News & Tips

30 May 2024

TPM Knowledge

Points to Judge Profitability ~Right Approach to Make Impacts~

A book named Toko-Ton Yasashii TPM-no-Hon (providing thorough and easy explanation of TPM) was authored by JIPM-Solutions (current JMAC TPM Consulting Division) and published by NIKKAN KOGYO SHIMBUN, LTD. (株式会社日刊工業新聞社). This book contains foundational and advanced knowledge of overall TPM and is currently only available as a Japanese language book. JMAC considers that releasing excerpts of Toko-Ton Yasashii TPM-no-Hon in English would benefit overall TPM knowledge & TPM practicing companies all over the world. JMAC wishes to thank NIKKAN KOGYO SHIMBUN, LTD. for approving the release of excerpts that contain TPM information.

Improvement/Kaizen effect that is not connected with profit

There are times when we see situations where implementation of improvements does not lead to increased profitability. As one of example: reduction of minor stops in non-bottleneck processes - this improvement usually doesn't lead to increased profits. If you want to make improvements that will generate "real profits," you must improve the minor stops in the bottle-neck process.

Toko Ton TPM Chap 1.png

Furthermore, there are some prerequisites that are linked to better profitability through improving the bottleneck processes: a large amount of work activity and an understaffed production line. On the other hand, if you make a minor stop improvement in a bottleneck process when the workload is low and there is surplus manpower, the improvement effect will not directly lead to profits.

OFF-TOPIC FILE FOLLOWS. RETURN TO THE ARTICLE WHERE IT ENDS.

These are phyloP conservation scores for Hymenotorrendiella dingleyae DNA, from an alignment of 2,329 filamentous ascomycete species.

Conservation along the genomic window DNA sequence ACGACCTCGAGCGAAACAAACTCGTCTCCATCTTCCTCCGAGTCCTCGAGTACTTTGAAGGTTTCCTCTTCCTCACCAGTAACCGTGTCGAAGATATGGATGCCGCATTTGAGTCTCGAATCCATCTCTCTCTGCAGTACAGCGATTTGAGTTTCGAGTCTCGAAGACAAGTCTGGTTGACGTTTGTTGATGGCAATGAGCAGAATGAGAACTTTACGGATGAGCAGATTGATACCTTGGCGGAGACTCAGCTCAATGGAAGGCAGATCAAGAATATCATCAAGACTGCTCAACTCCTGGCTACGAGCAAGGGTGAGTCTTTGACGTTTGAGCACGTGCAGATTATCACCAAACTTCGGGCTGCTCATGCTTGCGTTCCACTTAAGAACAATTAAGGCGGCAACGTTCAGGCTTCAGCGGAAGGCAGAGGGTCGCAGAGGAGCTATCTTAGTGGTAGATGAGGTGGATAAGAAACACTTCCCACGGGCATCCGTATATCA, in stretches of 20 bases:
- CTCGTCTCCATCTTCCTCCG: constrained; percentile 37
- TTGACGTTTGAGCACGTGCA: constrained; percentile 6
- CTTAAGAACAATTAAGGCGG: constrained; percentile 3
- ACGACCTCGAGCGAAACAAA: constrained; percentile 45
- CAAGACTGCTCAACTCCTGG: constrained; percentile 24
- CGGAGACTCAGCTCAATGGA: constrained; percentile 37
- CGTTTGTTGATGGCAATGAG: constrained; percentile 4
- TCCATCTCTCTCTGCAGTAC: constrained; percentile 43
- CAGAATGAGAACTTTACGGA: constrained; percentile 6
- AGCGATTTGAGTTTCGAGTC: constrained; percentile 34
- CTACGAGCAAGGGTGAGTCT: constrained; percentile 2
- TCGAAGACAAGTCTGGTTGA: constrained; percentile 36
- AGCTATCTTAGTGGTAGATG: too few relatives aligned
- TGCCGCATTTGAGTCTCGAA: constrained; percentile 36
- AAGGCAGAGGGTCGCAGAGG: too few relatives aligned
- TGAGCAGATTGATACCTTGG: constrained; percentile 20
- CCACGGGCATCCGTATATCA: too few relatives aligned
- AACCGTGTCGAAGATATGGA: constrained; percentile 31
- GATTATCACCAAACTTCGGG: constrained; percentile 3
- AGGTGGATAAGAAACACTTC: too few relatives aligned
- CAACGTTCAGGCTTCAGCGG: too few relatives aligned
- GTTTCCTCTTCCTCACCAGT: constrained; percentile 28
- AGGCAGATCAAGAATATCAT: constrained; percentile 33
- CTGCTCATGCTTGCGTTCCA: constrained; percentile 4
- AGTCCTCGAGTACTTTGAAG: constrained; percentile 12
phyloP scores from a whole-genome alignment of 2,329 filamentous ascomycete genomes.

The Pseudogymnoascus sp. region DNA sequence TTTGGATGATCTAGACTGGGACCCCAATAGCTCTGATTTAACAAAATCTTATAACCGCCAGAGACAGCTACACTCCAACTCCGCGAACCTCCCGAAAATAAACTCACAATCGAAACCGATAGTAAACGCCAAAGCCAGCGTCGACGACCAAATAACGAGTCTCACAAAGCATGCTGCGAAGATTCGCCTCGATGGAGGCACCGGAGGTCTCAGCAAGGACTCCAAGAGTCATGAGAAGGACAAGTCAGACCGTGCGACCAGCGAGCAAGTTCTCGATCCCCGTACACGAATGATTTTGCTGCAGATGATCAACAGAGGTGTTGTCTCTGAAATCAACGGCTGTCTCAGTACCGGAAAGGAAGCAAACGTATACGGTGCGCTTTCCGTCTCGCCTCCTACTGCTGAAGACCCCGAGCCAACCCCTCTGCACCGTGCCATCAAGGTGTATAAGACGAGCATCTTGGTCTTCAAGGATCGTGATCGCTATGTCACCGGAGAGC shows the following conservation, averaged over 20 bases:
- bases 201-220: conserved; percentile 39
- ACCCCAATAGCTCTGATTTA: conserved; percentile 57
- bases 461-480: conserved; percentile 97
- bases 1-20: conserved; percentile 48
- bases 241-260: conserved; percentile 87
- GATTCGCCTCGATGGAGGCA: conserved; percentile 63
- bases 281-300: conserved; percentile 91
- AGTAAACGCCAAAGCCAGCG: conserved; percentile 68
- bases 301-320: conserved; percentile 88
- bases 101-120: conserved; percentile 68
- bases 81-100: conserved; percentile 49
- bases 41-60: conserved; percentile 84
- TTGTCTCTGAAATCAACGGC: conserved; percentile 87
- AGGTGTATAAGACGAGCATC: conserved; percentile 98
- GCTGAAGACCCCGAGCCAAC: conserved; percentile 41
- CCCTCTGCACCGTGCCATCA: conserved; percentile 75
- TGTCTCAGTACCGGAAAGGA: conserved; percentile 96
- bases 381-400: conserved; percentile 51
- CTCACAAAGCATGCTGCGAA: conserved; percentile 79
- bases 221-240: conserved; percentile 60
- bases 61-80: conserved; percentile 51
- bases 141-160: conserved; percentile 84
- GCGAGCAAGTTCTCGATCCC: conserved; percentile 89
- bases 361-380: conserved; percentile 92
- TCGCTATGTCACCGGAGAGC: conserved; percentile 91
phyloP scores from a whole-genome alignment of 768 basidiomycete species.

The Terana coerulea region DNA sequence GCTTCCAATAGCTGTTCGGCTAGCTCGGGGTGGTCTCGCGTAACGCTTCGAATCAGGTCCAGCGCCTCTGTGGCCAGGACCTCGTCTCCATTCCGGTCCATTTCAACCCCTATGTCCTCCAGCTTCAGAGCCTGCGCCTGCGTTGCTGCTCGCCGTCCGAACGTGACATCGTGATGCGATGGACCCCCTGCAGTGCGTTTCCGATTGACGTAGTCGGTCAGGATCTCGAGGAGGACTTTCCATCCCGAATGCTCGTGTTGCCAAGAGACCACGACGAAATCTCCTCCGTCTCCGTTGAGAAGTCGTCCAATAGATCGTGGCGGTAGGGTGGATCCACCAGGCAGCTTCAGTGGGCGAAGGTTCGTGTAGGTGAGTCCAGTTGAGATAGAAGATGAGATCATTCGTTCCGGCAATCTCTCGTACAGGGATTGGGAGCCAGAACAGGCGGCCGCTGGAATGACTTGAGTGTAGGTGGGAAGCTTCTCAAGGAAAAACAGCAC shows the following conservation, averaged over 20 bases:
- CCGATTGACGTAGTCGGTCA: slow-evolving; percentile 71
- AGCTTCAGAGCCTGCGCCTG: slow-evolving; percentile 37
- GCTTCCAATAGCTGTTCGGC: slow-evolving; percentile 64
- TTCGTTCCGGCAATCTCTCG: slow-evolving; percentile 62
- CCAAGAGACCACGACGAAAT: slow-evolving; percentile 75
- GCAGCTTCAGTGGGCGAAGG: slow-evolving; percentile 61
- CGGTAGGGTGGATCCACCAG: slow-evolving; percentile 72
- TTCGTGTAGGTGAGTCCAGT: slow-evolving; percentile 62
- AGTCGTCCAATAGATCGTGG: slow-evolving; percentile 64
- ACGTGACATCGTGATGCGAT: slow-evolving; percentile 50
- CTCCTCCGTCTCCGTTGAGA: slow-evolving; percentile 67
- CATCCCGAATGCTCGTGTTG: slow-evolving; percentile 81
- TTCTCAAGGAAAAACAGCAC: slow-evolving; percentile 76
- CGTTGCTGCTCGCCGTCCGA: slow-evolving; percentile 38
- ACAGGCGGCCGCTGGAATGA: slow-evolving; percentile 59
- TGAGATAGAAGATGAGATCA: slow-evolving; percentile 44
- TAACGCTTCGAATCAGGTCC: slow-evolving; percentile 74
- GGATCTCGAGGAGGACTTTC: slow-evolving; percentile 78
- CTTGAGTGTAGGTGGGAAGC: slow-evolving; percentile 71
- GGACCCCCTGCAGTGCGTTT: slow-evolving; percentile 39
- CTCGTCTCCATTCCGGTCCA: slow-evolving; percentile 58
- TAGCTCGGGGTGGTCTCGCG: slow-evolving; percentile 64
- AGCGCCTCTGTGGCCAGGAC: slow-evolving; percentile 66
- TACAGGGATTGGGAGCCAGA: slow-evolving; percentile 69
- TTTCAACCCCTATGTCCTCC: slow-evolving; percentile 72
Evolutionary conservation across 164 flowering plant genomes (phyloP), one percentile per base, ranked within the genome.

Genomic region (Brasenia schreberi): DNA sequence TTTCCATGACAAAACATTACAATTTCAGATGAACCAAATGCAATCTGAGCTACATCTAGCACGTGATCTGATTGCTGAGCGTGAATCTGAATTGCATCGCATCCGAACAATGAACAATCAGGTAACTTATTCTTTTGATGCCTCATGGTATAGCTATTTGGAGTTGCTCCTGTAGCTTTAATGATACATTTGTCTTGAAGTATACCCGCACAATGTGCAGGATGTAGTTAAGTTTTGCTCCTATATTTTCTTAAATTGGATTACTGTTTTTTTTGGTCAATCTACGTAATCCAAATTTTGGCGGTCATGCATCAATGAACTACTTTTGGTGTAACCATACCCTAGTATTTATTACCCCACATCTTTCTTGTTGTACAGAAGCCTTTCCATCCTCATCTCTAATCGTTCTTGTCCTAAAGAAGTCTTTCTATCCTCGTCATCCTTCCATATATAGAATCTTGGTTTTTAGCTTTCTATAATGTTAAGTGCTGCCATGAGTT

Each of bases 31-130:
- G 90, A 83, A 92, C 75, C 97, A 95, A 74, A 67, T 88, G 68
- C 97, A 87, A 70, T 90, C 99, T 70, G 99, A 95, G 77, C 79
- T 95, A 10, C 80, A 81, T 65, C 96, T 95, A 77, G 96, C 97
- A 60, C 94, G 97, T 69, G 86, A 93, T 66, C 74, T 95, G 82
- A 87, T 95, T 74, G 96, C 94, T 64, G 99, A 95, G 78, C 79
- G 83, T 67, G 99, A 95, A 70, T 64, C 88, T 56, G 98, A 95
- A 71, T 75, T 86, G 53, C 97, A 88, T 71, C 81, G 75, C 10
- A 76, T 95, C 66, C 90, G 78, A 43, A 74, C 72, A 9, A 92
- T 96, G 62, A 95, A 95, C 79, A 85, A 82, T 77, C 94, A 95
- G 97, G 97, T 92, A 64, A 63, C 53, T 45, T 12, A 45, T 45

If the amount of work is small and the amount of orders fluctuates greatly, rather than improving the bottleneck, reducing the number of fixed workers assigned to the process, or creating a non-fixed worker process will lead to increased profits for the company, 

TPM is an activity in which all employees participate to increase the company's profitability. Thus, TPM is an activity to create a profitable corporate structure by

identifying problems (losses) that impede "true profits" and having everyone in the company (from managers and supervisors to front-line employees) engage in loss reduction activities.

Recurring breakdowns and defects 

Another point that can cause surprise is that although countermeasures have been taken for breakdowns and defects, situations arise in which the breakdowns and defects recur. Recurrence of breakdowns and defects not only results in loss of profits, but also a loss of customer trust, which is a major negative point for business. 

In such cases, activities have not included a "sustaining mechanism" to keep and manage the "good condition" achieved, what we call "Maintenance." In other words, after a defect or breakdown occurs, the goal of the activity has to be to thoroughly investigate the cause of the problems, take countermeasures, make improvements, and maintain the results.

TPM's core activity is a combination of improvement and "maintenance." By utilizing TPM methodology to prevent deterioration of equipment, including molds, jigs, and related tools, as well as preventing variations in processing conditions, breakdowns and defects can be prevented. And so ultimately, recurrence can be avoided. Thus, it is possible to solidify the foundation of a company that will generate more profits.


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